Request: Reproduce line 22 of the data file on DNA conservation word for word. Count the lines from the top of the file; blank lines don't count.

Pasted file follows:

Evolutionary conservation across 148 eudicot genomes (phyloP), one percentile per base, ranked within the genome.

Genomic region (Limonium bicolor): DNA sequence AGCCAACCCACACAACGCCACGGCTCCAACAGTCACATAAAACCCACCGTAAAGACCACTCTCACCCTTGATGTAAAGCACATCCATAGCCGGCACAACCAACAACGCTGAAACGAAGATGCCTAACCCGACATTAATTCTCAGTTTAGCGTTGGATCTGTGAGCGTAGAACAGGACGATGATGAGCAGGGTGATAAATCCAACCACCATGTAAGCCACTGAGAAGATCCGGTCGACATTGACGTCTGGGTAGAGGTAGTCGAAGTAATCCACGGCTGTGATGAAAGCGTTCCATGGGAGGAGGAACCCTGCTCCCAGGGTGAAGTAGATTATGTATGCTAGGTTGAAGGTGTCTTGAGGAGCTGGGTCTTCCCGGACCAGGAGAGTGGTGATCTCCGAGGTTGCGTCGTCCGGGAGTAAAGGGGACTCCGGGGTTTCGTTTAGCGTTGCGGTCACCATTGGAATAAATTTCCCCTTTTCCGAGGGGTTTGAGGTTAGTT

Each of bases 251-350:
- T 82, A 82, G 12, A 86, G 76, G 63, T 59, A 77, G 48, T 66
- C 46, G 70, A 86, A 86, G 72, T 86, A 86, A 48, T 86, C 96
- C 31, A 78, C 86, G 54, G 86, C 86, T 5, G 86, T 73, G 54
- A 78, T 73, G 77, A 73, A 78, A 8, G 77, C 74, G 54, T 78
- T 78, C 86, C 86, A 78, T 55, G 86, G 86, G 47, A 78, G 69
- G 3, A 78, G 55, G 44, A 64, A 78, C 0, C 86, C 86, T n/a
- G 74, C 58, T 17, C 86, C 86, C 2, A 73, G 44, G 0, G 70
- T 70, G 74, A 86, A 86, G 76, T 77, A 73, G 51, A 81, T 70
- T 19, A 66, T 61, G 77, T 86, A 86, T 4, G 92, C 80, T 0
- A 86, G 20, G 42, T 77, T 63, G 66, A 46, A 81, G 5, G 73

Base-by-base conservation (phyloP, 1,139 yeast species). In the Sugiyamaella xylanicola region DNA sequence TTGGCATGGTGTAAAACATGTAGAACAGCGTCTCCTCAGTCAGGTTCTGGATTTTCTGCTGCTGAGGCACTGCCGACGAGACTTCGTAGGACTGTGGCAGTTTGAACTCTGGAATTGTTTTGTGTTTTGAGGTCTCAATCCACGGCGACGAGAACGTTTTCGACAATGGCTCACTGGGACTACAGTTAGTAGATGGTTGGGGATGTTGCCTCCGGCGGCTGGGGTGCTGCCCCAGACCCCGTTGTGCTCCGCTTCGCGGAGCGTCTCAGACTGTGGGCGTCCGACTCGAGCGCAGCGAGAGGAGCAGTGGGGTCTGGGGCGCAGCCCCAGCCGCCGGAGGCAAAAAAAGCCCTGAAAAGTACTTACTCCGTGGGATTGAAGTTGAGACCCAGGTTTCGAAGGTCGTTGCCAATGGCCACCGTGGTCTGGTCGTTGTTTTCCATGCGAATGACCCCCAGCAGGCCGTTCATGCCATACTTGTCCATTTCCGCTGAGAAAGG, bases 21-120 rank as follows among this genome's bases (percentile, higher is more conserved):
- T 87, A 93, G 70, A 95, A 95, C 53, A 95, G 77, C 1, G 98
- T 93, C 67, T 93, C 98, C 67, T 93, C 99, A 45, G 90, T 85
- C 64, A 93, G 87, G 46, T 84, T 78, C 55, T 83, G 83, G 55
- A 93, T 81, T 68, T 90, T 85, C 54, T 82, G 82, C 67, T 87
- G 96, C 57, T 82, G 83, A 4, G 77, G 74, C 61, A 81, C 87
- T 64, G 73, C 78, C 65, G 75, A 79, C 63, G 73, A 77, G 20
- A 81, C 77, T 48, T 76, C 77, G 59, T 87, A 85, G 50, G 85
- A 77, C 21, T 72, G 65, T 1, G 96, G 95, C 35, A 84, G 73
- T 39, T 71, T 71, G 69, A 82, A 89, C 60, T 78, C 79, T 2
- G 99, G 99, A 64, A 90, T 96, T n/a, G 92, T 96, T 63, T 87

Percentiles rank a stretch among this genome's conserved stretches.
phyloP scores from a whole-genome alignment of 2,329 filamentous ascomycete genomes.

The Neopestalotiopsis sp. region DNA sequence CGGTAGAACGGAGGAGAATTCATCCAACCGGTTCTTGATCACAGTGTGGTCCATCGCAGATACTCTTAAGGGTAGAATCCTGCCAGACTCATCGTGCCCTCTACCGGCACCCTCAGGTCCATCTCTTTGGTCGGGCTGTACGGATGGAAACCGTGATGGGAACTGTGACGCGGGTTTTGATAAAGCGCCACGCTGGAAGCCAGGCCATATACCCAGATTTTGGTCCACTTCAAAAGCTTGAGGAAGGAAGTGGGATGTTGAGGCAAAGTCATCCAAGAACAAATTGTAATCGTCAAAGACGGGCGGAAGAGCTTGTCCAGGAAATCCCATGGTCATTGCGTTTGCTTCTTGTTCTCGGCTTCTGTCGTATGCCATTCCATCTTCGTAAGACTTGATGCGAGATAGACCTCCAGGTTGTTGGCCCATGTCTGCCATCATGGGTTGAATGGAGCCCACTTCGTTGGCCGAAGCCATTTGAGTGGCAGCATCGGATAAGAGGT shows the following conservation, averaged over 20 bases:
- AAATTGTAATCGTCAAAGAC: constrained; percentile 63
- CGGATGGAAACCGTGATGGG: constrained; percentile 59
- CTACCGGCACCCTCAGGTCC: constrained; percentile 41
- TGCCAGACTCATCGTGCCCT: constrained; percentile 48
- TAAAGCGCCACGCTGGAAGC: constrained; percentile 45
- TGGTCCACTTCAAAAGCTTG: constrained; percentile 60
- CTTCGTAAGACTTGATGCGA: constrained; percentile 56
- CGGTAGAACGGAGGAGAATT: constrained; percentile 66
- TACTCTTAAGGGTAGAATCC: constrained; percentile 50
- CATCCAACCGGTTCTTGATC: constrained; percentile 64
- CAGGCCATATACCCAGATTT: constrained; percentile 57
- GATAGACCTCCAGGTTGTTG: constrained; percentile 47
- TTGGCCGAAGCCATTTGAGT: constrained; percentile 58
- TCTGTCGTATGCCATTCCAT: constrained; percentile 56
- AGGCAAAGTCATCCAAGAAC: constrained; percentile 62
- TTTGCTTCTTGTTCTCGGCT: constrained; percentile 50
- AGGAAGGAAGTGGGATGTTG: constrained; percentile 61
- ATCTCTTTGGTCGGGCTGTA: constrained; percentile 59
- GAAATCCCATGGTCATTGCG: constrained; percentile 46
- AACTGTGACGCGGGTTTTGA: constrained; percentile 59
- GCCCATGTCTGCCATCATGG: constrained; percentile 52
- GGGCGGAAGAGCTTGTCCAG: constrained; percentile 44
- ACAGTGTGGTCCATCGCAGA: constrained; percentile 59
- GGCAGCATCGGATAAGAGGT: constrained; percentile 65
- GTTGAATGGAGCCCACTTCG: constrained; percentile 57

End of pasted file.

- A 77, C 21, T 72, G 65, T 1, G 96, G 95, C 35, A 84, G 73